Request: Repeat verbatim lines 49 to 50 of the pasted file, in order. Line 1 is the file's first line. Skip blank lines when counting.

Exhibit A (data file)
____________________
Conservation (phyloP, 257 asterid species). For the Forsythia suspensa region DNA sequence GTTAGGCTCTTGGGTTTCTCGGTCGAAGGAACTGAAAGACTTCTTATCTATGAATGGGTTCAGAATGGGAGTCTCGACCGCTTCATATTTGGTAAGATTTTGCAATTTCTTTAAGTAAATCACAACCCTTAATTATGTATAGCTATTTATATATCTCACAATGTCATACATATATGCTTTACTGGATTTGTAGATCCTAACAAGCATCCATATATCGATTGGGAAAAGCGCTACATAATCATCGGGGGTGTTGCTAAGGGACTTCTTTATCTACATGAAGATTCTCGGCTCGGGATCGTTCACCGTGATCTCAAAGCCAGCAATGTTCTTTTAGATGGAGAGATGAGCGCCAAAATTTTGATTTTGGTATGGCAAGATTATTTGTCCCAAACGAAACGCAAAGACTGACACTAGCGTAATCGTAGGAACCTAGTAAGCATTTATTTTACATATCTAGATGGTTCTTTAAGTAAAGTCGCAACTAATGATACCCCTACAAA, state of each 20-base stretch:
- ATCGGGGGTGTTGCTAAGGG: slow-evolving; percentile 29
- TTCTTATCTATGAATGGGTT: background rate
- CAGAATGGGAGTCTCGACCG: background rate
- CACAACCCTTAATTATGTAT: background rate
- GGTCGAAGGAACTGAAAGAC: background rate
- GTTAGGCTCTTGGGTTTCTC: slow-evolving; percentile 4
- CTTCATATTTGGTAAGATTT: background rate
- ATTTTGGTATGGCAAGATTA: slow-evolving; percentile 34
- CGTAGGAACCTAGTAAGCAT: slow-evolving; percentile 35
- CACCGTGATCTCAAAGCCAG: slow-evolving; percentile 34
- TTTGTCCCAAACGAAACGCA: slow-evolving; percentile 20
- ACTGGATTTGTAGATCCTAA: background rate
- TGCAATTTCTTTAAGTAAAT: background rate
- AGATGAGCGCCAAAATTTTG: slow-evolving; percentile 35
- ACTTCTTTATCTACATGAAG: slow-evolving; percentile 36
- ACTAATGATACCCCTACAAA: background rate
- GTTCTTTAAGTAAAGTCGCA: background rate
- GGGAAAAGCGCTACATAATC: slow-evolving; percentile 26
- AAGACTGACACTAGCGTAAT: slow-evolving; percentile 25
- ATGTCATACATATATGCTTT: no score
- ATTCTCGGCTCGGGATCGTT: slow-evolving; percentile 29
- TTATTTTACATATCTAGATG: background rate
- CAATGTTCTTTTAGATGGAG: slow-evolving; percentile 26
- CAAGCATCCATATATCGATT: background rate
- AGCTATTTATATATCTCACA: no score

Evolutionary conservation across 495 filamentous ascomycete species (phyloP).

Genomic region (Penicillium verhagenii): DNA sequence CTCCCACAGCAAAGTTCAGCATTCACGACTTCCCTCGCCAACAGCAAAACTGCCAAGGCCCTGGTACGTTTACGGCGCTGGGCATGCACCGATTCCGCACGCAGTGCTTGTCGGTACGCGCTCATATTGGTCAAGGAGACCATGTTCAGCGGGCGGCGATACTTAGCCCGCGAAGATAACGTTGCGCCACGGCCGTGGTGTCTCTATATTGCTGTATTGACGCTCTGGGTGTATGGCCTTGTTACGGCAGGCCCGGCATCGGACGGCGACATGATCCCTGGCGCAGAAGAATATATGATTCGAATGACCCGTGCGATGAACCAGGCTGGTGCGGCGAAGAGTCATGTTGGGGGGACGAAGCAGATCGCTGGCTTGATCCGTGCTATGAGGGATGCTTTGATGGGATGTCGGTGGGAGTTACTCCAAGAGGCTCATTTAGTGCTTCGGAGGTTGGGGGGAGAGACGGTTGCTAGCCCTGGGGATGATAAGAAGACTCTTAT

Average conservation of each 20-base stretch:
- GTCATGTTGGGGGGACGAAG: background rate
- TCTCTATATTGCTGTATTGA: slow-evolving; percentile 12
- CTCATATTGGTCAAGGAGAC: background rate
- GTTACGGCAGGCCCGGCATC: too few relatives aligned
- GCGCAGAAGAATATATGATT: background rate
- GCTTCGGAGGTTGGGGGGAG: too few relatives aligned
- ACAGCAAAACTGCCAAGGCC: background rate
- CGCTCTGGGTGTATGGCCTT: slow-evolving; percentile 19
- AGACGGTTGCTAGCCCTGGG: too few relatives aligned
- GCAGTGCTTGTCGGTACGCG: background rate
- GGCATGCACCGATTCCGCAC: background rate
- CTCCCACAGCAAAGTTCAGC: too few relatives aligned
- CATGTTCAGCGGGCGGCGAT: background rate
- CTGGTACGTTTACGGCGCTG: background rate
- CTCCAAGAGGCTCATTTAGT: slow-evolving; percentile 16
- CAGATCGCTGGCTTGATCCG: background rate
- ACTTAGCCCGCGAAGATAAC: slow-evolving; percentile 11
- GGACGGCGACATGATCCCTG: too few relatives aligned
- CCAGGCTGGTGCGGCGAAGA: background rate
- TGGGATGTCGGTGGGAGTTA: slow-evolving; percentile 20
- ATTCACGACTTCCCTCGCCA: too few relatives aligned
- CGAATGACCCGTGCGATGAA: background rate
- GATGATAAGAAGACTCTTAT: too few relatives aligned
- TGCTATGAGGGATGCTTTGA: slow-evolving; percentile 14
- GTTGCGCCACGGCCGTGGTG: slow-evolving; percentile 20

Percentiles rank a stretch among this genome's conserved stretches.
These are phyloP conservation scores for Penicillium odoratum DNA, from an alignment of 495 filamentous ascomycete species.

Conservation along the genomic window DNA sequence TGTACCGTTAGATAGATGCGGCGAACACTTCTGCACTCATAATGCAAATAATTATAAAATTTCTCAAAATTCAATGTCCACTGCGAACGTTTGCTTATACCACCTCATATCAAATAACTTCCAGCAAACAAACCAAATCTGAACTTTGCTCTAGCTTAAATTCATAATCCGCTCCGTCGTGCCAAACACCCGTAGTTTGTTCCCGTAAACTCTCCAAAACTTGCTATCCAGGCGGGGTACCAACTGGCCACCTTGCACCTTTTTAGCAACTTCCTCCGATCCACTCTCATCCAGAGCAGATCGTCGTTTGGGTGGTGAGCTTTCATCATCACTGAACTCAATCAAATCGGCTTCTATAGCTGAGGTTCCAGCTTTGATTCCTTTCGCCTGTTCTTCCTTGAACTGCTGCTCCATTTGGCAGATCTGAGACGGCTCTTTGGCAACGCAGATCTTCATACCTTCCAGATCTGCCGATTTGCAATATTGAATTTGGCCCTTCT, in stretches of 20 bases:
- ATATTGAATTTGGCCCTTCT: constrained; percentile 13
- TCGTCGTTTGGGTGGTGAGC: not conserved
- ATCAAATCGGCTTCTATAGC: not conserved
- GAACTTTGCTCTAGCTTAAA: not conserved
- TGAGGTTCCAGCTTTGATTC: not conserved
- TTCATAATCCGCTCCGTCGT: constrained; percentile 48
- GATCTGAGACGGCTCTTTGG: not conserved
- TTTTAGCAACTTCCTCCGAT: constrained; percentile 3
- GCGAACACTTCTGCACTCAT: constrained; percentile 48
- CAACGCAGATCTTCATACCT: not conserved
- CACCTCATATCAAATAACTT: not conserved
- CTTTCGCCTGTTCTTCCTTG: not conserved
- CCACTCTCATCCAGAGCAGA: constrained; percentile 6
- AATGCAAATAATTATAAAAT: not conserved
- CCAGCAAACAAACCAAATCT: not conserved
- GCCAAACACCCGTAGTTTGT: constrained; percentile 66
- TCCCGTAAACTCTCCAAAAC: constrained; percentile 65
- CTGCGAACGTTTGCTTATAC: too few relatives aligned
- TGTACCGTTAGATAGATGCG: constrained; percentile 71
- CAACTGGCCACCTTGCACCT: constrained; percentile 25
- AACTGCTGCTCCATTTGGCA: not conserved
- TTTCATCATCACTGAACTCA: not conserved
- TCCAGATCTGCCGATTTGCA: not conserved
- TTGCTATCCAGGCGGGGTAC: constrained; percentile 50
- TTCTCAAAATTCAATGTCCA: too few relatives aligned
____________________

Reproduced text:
- TGGGATGTCGGTGGGAGTTA: slow-evolving; percentile 20
- ATTCACGACTTCCCTCGCCA: too few relatives aligned